BRATTLEBORO—As a disabled World War II combat veteran, Robert Miller knows intimately what those who have served their country in wartime have gone through.
But there is one thing that he has never had to experience, and that is coming back from a war without a home or a job.
“The welcome I had when I returned could not have been better,” he said. “Homelessness and unemployment is a problem that I don’t have personal insight with, because of the reception that I, and the rest of the World War II veterans got when we got home.”
“ But now, it seems like the American people are so far removed from war, and not only don’t understand what a veteran has gone through, they don’t realize how life-shattering, and life-changing, that experience is,” he said.
Doing something about the problem of homelessness is why Miller co-founded Home at Last, Inc., nearly four years ago.
Home at Last is a nonprofit all-volunteer group working to provide permanent housing and support services to homeless veterans.
The organization buys inexpensive mobile homes in established area parks, then renovates and furnishes them for veterans, who put 30 percent of their income toward rent and utility costs.
So far, he said, Home at Last has placed veterans in four homes. The group got a major boost last Thursday, when it was announced it would receive a $10,000 grant from the Vermont Veterans Fund.
Home at Last was one of four organizations providing counseling, housing, and other support services to Vermont veterans who split more than $43,000 raised from a new check-off program on the Vermont state income tax form.
Miller said the money will be used to help purchase another mobile home for a veteran and his or her family.
Home at Last has bought four mobile homes, and Miller said it will take at least another $25,000 to obtain the fifth home.
“The way we do things is that we first find a trailer already hooked up in an existing park, and then we look for an occupant,” Miller said.
The Veterans Administration helps Home at Last find veterans who need a place to live. It also assists with the counseling and support to make sure a prospective tenant is a good fit.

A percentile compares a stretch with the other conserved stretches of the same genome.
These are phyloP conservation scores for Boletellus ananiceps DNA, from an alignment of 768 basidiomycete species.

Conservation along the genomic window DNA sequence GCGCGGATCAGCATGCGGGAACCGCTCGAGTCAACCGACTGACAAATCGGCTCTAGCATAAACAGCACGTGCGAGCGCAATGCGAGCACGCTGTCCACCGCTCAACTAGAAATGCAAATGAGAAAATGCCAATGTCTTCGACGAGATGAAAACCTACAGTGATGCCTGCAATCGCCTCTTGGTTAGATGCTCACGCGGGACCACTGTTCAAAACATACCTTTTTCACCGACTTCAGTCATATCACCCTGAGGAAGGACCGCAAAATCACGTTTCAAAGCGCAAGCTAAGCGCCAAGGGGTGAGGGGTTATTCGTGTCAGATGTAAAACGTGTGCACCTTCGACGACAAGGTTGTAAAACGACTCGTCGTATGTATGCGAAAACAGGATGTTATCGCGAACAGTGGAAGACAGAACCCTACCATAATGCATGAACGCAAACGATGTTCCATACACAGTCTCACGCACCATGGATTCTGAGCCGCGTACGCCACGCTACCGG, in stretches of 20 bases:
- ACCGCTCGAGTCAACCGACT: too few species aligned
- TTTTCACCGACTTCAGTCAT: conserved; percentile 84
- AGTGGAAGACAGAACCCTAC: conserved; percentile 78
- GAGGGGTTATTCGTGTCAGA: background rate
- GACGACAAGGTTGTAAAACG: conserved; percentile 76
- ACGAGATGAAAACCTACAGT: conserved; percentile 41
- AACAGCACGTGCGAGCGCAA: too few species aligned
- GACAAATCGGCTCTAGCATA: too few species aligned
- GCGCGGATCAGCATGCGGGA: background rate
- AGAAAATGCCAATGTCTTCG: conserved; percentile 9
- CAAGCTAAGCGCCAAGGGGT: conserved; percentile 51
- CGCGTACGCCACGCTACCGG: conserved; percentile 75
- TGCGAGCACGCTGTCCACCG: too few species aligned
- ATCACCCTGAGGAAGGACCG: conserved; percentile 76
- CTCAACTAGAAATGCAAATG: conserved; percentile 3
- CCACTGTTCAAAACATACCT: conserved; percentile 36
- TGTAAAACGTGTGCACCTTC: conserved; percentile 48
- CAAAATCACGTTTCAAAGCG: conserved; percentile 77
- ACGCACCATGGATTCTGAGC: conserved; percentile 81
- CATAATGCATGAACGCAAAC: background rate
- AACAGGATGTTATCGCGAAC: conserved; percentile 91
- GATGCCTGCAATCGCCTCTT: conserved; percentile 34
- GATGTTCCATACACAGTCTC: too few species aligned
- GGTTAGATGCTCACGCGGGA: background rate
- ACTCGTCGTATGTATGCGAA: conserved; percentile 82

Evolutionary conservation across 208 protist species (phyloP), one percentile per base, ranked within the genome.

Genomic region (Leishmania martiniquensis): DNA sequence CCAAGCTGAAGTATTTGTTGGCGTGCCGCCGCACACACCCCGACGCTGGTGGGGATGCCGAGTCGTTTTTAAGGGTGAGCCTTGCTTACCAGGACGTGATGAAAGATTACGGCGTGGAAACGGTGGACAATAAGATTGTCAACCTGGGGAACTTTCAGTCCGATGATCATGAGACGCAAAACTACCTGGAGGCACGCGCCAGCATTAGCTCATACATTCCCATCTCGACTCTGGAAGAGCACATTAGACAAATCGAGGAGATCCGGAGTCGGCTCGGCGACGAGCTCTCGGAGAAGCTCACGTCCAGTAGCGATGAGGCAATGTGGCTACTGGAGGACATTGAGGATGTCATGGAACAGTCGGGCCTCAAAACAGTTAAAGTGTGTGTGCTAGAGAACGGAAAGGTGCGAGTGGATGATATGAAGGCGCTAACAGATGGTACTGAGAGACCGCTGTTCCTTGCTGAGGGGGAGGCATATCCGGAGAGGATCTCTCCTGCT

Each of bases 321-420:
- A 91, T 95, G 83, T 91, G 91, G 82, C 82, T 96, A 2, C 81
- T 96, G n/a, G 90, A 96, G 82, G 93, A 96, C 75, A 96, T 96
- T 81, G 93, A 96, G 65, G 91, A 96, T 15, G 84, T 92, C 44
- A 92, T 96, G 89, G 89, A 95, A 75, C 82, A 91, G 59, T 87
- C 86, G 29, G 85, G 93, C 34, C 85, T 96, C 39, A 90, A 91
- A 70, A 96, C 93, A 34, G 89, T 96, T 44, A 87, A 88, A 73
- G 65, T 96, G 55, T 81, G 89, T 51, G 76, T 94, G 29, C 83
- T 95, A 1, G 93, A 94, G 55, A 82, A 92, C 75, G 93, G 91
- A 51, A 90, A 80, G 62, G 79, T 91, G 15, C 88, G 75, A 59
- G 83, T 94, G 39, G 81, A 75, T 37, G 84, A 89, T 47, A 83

“We work closely, and productively, with the VA,” Miller said. “That’s why we have had success.”
According to state officials, it’s estimated that as many as 100 veterans on any given night in Vermont do not have permanent shelter.
Nationally, U.S. Department of Veterans Affairs estimates that more than 260,000 military veterans are homeless at some time during any given year.
Home from the war
Miller got acquainted with the problem when he started receiving medical care at the VA hospital in White River Junction.
He was a radio operator in the Army’s 36th Division in Italy in 1944 and suffered a head wound in an artillery barrage during the battle for Monte Cassino.
“A hunk of shrapnel from a shell hit me in the head,” Miller said. “Left me deaf as a coot.”
Miller said he was one of the lucky ones to survive what was the deadliest, most brutal battles of the Italian campaign.
“We lost most of our division within a matter of days, and they had to pull us out,” he said.
He started making regular visits to the VA hospital about a decade ago, and it was there that he said he saw “the results of our many wars” and felt a need to do something.
“Homelessness is the end result of a lot of other problems like PTSD [post-traumatic stress disorder], alcoholism, drugs — you name it,” said Miller.
“I have real problems with a country that so blithely sends people off to war, and then undervalues what they went through and they problems they have as a result,” he said.
The hero’s welcome that Miller and his contemporaries received after World War II contrasts with the relative indifference that greeted returning vets from subsequent wars.
“In World War II, it was an absolute victory,” said Miller. “In all the wars after that, the result has either been a stalemate, like Korea; a defeat, like Vietnam; or meaningless, like Iraq.”
“And the population has responded accordingly,” he continued. “How else can you explain how the Vietnam vets got treated when they came back?”
But Miller thinks that the biggest problem is that the average American has no idea what war is about.
“We haven’t experienced the horrors of war on our soil since the Civil War,” he said. “Think of all the villages in Europe that got destroyed in World War II. They look at war totally differently than Americans do.”
Miller said the fundraising letters for Home at Last’s upcoming fund drive will go out this week. He said that he recognizes that many area nonprofits are seeking money, but he hopes that those who gave generously during past appeals will do so again.
At 87, Miller’s health is fading. He said he is suffering from congestive heart failure and spinal stenosis, a narrowing of the spinal column that puts pressure on the spinal cord and makes it difficult to walk or stand.
He doesn’t get out of the house that much anymore, but said while he has the strength to do so, he will throw all of his energies behind Home at Last.
“This whole thing is intensely personal for me,” he said. “I have never had the urge to join a mainline veterans’ organization, but with what I have seen at the VA hospital, and the people I met there, I had to do something for the people for whom nothing was being done.”